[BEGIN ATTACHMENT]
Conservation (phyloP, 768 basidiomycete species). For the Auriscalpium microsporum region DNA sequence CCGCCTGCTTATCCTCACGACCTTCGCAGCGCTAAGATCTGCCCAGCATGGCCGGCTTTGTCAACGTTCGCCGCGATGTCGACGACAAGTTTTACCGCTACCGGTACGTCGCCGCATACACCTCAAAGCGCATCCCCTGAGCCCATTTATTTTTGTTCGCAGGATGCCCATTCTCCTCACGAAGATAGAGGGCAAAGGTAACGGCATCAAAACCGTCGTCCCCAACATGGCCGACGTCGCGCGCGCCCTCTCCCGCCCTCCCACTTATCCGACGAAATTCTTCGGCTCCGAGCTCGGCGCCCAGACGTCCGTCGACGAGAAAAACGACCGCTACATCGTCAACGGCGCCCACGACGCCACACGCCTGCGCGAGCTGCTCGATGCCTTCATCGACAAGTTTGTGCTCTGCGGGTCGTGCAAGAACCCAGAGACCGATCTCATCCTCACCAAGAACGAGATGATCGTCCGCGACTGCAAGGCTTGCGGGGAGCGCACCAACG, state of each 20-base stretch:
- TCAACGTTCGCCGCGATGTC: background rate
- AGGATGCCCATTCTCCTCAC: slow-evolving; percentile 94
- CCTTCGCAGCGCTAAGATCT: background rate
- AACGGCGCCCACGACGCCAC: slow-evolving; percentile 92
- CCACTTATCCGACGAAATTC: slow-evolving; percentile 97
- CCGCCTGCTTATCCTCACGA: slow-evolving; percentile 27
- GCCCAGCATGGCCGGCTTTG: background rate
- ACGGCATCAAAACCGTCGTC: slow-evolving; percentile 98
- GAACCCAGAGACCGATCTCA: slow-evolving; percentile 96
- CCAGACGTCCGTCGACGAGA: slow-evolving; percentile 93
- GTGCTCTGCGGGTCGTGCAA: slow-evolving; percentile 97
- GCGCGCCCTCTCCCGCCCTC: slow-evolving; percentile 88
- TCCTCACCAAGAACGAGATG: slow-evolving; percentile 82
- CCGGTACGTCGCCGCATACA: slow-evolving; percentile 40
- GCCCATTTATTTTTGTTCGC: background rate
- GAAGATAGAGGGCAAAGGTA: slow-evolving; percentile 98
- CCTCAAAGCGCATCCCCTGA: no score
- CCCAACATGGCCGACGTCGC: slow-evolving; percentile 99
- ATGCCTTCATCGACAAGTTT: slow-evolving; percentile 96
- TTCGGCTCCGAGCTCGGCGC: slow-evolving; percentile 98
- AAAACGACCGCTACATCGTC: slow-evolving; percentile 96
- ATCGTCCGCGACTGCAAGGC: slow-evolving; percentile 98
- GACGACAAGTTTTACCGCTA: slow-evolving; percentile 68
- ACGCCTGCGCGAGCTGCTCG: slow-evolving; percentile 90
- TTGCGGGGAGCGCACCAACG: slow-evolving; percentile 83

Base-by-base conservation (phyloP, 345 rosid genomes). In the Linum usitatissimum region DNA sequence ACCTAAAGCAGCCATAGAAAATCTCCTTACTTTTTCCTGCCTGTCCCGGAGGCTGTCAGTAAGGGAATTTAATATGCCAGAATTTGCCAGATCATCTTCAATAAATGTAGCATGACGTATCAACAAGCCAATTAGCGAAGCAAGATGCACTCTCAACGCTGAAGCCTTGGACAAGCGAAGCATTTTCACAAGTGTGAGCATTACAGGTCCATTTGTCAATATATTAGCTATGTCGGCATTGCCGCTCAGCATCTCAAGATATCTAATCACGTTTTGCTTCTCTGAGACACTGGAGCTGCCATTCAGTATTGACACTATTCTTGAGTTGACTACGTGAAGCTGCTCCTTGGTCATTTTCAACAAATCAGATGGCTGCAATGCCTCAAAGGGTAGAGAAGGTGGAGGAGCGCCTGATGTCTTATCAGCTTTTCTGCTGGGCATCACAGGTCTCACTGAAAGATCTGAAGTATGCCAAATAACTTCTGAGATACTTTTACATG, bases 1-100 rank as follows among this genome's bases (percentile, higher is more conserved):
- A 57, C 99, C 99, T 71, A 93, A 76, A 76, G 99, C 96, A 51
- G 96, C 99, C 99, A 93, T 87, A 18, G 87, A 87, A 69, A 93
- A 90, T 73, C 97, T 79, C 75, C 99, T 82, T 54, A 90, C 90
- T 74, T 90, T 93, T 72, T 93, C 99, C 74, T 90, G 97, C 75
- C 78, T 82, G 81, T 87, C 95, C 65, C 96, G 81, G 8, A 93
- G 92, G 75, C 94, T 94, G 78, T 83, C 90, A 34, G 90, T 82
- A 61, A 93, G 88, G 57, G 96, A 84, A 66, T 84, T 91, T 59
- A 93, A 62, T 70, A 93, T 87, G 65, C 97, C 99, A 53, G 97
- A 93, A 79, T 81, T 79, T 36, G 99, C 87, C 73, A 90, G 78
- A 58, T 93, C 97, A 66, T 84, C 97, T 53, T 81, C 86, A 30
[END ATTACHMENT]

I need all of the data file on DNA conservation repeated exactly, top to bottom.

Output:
Conservation (phyloP, 768 basidiomycete species). For the Auriscalpium microsporum region DNA sequence CCGCCTGCTTATCCTCACGACCTTCGCAGCGCTAAGATCTGCCCAGCATGGCCGGCTTTGTCAACGTTCGCCGCGATGTCGACGACAAGTTTTACCGCTACCGGTACGTCGCCGCATACACCTCAAAGCGCATCCCCTGAGCCCATTTATTTTTGTTCGCAGGATGCCCATTCTCCTCACGAAGATAGAGGGCAAAGGTAACGGCATCAAAACCGTCGTCCCCAACATGGCCGACGTCGCGCGCGCCCTCTCCCGCCCTCCCACTTATCCGACGAAATTCTTCGGCTCCGAGCTCGGCGCCCAGACGTCCGTCGACGAGAAAAACGACCGCTACATCGTCAACGGCGCCCACGACGCCACACGCCTGCGCGAGCTGCTCGATGCCTTCATCGACAAGTTTGTGCTCTGCGGGTCGTGCAAGAACCCAGAGACCGATCTCATCCTCACCAAGAACGAGATGATCGTCCGCGACTGCAAGGCTTGCGGGGAGCGCACCAACG, state of each 20-base stretch:
- TCAACGTTCGCCGCGATGTC: background rate
- AGGATGCCCATTCTCCTCAC: slow-evolving; percentile 94
- CCTTCGCAGCGCTAAGATCT: background rate
- AACGGCGCCCACGACGCCAC: slow-evolving; percentile 92
- CCACTTATCCGACGAAATTC: slow-evolving; percentile 97
- CCGCCTGCTTATCCTCACGA: slow-evolving; percentile 27
- GCCCAGCATGGCCGGCTTTG: background rate
- ACGGCATCAAAACCGTCGTC: slow-evolving; percentile 98
- GAACCCAGAGACCGATCTCA: slow-evolving; percentile 96
- CCAGACGTCCGTCGACGAGA: slow-evolving; percentile 93
- GTGCTCTGCGGGTCGTGCAA: slow-evolving; percentile 97
- GCGCGCCCTCTCCCGCCCTC: slow-evolving; percentile 88
- TCCTCACCAAGAACGAGATG: slow-evolving; percentile 82
- CCGGTACGTCGCCGCATACA: slow-evolving; percentile 40
- GCCCATTTATTTTTGTTCGC: background rate
- GAAGATAGAGGGCAAAGGTA: slow-evolving; percentile 98
- CCTCAAAGCGCATCCCCTGA: no score
- CCCAACATGGCCGACGTCGC: slow-evolving; percentile 99
- ATGCCTTCATCGACAAGTTT: slow-evolving; percentile 96
- TTCGGCTCCGAGCTCGGCGC: slow-evolving; percentile 98
- AAAACGACCGCTACATCGTC: slow-evolving; percentile 96
- ATCGTCCGCGACTGCAAGGC: slow-evolving; percentile 98
- GACGACAAGTTTTACCGCTA: slow-evolving; percentile 68
- ACGCCTGCGCGAGCTGCTCG: slow-evolving; percentile 90
- TTGCGGGGAGCGCACCAACG: slow-evolving; percentile 83

Base-by-base conservation (phyloP, 345 rosid genomes). In the Linum usitatissimum region DNA sequence ACCTAAAGCAGCCATAGAAAATCTCCTTACTTTTTCCTGCCTGTCCCGGAGGCTGTCAGTAAGGGAATTTAATATGCCAGAATTTGCCAGATCATCTTCAATAAATGTAGCATGACGTATCAACAAGCCAATTAGCGAAGCAAGATGCACTCTCAACGCTGAAGCCTTGGACAAGCGAAGCATTTTCACAAGTGTGAGCATTACAGGTCCATTTGTCAATATATTAGCTATGTCGGCATTGCCGCTCAGCATCTCAAGATATCTAATCACGTTTTGCTTCTCTGAGACACTGGAGCTGCCATTCAGTATTGACACTATTCTTGAGTTGACTACGTGAAGCTGCTCCTTGGTCATTTTCAACAAATCAGATGGCTGCAATGCCTCAAAGGGTAGAGAAGGTGGAGGAGCGCCTGATGTCTTATCAGCTTTTCTGCTGGGCATCACAGGTCTCACTGAAAGATCTGAAGTATGCCAAATAACTTCTGAGATACTTTTACATG, bases 1-100 rank as follows among this genome's bases (percentile, higher is more conserved):
- A 57, C 99, C 99, T 71, A 93, A 76, A 76, G 99, C 96, A 51
- G 96, C 99, C 99, A 93, T 87, A 18, G 87, A 87, A 69, A 93
- A 90, T 73, C 97, T 79, C 75, C 99, T 82, T 54, A 90, C 90
- T 74, T 90, T 93, T 72, T 93, C 99, C 74, T 90, G 97, C 75
- C 78, T 82, G 81, T 87, C 95, C 65, C 96, G 81, G 8, A 93
- G 92, G 75, C 94, T 94, G 78, T 83, C 90, A 34, G 90, T 82
- A 61, A 93, G 88, G 57, G 96, A 84, A 66, T 84, T 91, T 59
- A 93, A 62, T 70, A 93, T 87, G 65, C 97, C 99, A 53, G 97
- A 93, A 79, T 81, T 79, T 36, G 99, C 87, C 73, A 90, G 78
- A 58, T 93, C 97, A 66, T 84, C 97, T 53, T 81, C 86, A 30